So within the next hour. We will review EQ. But you will leave this program with an up-to-date assessment of your own EQ. You’ll walk away with your own EQ score will also talk about Some things that we can start doing today. Some specific things that we can start and stop doing today that will immediately begin to improve your EQ.
So here is what the next hour will look like.
We’re going to talk about What is EQ?
We know is emotional intelligence, but let’s review that definition and make sure we’re all on the same page. We will then talk about your EQ score. That’s the assessment part. That’s the fun part will take 8-to-10-minute assessment and you will see your individualized specific scores in each of the four quadrants.
So if we do the assessment, then, we’ll look at those four quadrants. So we’ll review those.
And after each one, we will talk about, what should we stop? Where do we go? Again, this is like a red, light, green light? What are we stopping? When it comes to EQ? What are we starting to do?
So we want to start by talking about the definition of EQ, and I understand there are variations are different definitions, but for today’s purposes, this is what EQ.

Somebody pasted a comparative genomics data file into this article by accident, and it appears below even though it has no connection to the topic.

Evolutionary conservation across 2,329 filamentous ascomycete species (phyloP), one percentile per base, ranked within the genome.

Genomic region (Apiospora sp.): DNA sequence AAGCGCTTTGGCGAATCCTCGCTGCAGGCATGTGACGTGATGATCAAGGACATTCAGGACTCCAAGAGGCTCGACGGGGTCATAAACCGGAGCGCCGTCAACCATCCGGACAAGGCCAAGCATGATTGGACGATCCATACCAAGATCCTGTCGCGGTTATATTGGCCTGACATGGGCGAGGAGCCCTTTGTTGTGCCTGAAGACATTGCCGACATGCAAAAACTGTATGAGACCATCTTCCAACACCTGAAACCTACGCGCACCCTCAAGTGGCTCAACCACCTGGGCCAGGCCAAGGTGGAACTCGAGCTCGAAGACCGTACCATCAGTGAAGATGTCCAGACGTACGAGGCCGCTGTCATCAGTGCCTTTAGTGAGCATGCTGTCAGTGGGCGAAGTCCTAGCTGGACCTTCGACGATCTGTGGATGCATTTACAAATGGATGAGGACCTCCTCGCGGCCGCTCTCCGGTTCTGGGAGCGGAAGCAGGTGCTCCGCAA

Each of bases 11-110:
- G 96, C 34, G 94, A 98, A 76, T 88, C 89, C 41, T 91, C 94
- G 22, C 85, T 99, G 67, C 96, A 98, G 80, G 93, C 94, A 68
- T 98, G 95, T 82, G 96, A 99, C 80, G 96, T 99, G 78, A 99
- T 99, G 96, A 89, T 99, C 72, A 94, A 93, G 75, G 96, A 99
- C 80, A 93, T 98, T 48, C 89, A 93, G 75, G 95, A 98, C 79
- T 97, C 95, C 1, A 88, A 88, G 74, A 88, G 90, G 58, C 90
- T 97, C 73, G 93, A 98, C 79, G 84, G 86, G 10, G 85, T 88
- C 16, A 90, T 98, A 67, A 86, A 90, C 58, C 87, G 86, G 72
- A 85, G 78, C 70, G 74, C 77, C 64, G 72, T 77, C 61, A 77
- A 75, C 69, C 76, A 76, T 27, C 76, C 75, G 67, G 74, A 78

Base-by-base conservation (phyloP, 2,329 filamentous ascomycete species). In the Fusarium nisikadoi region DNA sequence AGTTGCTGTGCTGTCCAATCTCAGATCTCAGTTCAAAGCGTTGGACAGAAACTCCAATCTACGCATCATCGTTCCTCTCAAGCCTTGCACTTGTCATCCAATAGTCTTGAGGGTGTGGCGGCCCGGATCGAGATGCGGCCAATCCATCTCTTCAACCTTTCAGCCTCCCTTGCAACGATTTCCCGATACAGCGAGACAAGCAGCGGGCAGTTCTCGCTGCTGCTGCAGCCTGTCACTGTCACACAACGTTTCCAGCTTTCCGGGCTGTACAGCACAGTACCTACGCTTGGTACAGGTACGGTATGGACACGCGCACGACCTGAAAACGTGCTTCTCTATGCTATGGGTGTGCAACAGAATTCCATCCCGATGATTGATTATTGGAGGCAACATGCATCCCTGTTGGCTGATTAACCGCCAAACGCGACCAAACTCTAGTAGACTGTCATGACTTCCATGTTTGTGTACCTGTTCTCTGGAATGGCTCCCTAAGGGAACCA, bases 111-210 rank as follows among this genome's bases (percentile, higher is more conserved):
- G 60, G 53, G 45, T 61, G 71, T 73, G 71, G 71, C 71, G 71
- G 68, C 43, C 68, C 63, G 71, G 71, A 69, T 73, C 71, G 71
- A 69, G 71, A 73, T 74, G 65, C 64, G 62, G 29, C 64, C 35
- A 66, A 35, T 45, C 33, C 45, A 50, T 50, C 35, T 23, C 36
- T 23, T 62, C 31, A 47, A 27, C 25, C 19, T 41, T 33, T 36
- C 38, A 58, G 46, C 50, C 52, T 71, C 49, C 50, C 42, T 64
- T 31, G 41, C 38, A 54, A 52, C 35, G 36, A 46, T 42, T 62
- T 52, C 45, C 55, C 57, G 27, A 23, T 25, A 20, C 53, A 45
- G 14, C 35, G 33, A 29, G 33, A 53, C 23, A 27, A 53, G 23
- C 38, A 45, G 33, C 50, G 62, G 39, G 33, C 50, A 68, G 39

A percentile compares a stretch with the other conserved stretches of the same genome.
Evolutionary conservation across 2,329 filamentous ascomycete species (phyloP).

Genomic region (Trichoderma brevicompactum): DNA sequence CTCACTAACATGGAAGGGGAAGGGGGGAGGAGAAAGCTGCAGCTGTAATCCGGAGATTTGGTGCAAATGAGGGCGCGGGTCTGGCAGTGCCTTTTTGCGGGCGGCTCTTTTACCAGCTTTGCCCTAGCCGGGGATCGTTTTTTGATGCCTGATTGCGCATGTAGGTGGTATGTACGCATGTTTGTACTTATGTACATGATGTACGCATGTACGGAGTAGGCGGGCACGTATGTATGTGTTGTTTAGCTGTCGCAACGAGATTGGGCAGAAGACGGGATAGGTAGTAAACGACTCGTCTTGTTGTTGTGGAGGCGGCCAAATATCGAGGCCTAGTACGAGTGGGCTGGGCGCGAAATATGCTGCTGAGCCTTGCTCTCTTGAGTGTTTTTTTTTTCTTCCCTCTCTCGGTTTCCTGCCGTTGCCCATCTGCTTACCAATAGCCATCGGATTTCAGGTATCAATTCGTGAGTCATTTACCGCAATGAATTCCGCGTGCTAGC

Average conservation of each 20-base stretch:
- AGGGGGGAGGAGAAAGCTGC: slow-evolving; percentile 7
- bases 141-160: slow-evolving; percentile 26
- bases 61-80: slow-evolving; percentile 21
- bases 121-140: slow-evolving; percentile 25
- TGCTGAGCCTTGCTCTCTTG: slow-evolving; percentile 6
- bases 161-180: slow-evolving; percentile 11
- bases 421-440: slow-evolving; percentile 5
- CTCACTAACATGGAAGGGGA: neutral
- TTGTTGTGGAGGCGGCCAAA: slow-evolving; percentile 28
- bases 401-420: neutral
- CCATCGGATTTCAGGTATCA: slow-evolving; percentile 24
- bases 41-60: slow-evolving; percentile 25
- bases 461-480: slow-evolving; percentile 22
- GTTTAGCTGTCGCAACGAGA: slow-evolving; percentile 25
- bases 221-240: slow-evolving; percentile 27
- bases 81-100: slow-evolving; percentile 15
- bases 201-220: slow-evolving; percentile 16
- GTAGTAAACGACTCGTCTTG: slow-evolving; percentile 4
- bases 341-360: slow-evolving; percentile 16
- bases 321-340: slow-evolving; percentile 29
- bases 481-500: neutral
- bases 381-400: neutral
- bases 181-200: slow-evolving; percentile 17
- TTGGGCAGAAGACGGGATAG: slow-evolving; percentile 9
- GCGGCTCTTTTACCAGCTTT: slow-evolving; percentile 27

Emotional intelligence is the ability to recognize, understand, and manage emotions in ourselves and others.
We can look at an even more simple definition and, say, EQ is managing ourselves and managing others.
Atypically around this point is when somebody says, OK, I kind of understand EQ. But what about IQ? Do we not care about IQ anymore?
And, of course, we do, EQ and IQ can work together. They can go hand in hand.
I’m a big lover of analogies and words. This analogy always resonates with me.
IQ will get you into college, EQ will get you through college, and you can extend that out.
You can say, IQ will be your resume. It’s what will land. You have job, but EQ is what is going to help you out at your job.
Another way to look at it is to think IQ is your know-how.
EQ means you know, you means you know you and by extension, you know others. So there’s a difference between IQ and EQ. But again, they’re working together to make us successful.
So that’s just a brief recap of what emotional Intelligence is for today’s purposes. And let’s also talk about why it’s important.